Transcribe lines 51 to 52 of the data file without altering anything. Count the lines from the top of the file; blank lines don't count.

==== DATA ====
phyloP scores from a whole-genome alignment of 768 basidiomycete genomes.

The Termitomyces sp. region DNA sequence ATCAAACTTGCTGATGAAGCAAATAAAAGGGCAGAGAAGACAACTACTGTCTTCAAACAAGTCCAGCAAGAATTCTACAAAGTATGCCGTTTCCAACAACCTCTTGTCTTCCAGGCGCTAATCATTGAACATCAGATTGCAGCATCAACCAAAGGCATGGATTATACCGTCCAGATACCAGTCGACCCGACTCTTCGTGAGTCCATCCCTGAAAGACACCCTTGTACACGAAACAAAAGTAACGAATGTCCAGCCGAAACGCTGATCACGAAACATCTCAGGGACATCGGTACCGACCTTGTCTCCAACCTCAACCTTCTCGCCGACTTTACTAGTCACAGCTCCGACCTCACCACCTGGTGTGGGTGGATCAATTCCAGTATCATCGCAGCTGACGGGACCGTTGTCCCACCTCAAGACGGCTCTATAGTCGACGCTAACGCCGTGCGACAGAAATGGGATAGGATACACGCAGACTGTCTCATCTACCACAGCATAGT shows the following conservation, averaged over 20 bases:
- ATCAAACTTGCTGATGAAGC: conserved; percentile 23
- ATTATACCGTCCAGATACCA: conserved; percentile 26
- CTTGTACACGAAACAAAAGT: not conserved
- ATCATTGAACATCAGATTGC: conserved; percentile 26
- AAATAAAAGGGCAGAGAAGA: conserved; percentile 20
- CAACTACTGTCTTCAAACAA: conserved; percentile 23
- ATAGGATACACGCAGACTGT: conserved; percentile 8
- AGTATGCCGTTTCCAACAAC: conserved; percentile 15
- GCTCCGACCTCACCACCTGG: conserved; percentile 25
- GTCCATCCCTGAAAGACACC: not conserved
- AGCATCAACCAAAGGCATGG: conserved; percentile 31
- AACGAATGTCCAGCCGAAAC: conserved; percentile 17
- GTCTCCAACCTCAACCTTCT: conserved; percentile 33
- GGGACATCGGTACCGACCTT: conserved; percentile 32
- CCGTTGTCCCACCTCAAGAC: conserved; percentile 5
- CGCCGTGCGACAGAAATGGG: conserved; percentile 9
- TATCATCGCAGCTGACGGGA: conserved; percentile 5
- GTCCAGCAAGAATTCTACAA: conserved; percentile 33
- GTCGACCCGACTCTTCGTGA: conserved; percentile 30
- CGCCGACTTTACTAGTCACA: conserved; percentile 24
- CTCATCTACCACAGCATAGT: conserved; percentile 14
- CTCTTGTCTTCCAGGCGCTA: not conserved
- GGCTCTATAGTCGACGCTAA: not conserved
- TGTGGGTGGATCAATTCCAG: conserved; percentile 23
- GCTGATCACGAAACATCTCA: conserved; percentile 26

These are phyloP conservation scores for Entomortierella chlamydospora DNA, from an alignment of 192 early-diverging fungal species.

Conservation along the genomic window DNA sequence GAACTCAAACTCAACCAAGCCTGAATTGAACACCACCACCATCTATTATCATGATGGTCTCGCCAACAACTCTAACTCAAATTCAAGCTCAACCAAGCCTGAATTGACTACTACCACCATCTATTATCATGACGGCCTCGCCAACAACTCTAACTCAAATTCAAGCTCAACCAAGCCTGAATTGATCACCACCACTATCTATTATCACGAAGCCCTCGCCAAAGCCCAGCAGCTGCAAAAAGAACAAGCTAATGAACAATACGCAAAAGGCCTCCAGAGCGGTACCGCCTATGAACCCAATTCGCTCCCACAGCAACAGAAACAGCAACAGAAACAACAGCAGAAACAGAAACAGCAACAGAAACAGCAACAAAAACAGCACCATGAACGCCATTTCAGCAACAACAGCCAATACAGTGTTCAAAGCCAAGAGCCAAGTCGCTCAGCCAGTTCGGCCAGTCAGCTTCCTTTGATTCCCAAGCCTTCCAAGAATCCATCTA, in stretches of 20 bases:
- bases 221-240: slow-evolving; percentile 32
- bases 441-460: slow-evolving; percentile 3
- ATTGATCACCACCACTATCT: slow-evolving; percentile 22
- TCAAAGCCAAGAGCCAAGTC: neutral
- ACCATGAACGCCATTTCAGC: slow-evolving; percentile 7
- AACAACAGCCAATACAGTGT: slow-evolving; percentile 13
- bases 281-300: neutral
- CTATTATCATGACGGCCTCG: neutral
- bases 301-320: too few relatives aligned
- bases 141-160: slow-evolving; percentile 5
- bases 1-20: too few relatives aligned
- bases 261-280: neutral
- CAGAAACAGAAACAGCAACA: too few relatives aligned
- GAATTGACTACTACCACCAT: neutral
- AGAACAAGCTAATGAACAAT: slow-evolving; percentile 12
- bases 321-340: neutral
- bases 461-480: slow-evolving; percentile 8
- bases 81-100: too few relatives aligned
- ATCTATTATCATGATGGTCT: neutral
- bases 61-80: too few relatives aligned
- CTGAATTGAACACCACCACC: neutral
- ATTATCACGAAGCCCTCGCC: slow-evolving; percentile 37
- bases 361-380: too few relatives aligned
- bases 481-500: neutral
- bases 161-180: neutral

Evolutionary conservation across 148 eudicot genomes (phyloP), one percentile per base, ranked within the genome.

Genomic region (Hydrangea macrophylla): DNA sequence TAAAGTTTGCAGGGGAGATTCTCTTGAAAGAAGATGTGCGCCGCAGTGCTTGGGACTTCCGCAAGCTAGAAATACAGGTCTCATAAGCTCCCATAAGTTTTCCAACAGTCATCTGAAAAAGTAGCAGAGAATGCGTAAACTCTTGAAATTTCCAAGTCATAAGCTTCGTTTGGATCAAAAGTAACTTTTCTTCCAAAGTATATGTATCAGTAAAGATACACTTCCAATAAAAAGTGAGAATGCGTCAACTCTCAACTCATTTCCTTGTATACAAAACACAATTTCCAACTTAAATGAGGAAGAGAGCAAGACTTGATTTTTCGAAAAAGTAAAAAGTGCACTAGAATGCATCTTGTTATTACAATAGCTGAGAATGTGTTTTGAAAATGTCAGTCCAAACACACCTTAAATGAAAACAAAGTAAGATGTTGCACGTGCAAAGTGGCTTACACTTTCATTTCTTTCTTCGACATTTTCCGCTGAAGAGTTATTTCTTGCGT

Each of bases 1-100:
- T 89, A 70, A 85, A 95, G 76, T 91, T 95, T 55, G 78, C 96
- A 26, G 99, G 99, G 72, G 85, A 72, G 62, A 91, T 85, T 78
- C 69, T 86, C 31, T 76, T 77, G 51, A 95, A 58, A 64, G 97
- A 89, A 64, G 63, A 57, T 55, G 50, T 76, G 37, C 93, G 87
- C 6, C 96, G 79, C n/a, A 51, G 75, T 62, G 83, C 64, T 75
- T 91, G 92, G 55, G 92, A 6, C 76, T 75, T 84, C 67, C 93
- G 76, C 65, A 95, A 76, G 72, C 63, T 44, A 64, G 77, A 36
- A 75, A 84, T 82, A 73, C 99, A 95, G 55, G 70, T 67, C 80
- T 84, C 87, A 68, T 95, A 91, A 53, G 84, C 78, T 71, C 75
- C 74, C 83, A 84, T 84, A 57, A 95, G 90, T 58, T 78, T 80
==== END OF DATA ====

- ATTATCACGAAGCCCTCGCC: slow-evolving; percentile 37
- bases 361-380: too few relatives aligned